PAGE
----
Bram Schreuder, head of BSE research at the Dutch Institute for Animal Science and Health in Lelystad, believes these figures are too low to be true. He points out that 57 900 British cattle were exported to the Continent for breeding between 1985 and 1990 and lived on average for another two years. Based on the proportion of cattle of the same age in Britain that developed BSE, Schreuder calculates that at least 1688 of those exported cows must have become sick. "They were not reported," he says. "So they have entered the food chain."

Additional cases must have occurred through infected MBM imported from Britain, says Marc Savey, head of animal health research at the French National Centre for Veterinary Studies in Lyon. A French parliamentary inquiry into BSE published in January claims that up to 16 000 tonnes of British MBM were imported every year by France alone before Paris banned it in 1989. Other EU countries imported British MBM until 1994. Accurate trade figures are impossible to obtain, says Savey, "but we know there is a massive trade in MBM among all European countries. Just the fact that Switzerland has lots of cases caused by British MBM shows there must be others." Yet France, and now the Netherlands, are the only countries reporting such cases.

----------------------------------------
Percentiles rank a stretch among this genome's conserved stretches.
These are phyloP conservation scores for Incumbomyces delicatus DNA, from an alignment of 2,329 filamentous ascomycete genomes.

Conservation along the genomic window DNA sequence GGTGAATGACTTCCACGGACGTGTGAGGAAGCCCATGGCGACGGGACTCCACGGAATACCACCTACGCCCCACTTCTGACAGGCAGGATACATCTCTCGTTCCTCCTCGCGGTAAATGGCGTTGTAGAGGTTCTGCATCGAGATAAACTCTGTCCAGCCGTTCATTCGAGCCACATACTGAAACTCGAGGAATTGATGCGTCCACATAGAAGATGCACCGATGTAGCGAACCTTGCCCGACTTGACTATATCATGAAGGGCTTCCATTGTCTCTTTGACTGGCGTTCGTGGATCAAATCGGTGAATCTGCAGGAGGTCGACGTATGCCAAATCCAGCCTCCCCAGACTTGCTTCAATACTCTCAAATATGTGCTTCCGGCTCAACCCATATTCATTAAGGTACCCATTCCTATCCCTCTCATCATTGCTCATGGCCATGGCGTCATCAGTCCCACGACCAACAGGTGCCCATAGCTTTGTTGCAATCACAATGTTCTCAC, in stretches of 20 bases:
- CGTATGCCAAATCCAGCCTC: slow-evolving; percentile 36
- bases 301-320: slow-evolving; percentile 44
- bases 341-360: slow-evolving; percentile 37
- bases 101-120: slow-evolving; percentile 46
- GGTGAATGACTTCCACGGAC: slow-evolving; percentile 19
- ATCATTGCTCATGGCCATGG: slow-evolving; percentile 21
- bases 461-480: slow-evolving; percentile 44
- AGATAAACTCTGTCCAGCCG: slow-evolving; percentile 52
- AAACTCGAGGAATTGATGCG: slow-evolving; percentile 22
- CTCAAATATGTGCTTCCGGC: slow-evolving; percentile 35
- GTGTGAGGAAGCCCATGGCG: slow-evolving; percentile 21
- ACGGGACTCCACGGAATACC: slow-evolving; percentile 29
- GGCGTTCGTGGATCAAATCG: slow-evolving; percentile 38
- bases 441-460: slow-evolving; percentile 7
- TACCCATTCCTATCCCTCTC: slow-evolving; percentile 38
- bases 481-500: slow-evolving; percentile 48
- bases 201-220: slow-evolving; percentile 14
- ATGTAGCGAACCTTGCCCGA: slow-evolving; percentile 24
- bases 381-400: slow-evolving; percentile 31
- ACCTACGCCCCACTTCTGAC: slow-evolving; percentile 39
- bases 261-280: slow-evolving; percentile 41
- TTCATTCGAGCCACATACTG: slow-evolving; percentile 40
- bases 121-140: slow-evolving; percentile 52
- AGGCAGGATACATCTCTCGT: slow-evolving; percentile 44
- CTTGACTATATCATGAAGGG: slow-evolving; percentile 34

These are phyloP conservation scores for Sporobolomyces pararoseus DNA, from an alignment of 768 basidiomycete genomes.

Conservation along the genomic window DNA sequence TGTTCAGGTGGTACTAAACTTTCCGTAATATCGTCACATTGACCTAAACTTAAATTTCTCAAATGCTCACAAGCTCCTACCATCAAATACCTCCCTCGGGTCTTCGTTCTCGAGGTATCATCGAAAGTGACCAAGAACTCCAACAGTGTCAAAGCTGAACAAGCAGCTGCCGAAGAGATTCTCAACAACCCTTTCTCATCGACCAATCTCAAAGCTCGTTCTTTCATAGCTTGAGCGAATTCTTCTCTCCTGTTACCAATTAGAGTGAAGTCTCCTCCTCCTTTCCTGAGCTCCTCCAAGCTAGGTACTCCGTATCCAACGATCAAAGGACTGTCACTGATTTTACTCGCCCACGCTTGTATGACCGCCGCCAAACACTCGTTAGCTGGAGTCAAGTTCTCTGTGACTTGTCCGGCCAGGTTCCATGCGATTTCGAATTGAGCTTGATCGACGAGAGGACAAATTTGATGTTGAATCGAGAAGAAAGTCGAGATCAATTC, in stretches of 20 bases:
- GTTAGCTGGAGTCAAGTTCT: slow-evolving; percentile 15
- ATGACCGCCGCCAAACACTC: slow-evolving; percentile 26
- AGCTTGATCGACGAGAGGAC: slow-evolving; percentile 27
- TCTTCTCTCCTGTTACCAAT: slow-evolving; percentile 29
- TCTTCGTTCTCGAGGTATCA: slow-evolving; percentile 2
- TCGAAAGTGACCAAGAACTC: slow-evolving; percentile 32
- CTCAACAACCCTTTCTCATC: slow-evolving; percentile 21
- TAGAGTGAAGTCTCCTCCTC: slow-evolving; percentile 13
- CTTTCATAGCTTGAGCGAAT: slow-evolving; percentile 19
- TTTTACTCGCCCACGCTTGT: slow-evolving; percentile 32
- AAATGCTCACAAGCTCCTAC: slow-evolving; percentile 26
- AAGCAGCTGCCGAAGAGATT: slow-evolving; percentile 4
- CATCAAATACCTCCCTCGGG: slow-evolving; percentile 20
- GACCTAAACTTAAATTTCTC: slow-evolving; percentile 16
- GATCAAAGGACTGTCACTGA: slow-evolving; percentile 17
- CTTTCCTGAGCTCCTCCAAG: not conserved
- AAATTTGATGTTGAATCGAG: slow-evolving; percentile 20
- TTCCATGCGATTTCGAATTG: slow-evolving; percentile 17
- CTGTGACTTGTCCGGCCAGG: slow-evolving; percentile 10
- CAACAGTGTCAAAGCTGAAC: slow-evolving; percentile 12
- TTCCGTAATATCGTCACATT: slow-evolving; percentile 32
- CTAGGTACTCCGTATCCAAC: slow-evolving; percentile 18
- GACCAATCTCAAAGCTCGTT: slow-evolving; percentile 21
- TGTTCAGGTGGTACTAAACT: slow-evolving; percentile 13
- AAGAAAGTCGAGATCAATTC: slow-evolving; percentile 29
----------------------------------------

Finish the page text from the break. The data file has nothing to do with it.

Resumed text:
Savey says that many EU countries, with their subsidised and surplus meat production, turn a blind eye to BSE in order to protect meat exports, all of which must stop once a country's first indigenous case— occurring in a cow born in that country—is declared. This may not be deliberate, says Vanopdenbosch. "When you think your country is free of BSE, you just don't consider that diagnosis. But when I show videos of British cases, Belgian vets say, `Oh yes, we've had cows like that'." Other pressures discourage reporting. The farmer who reported Germany's most recent case in January needed a police guard to protect him from angry neighbours.

"Everyone should admit they can have the odd case," says Vanopdenbosch. "Then perhaps we can keep it from becoming an epidemic." Savey warns: "One brain can infect 500 animals. We must do three things—conduct surveillance to pick up as many cases of BSE as possible, and destroy those herds, prevent the manufacture of infected MBM, and stop feeding MBM to cattle."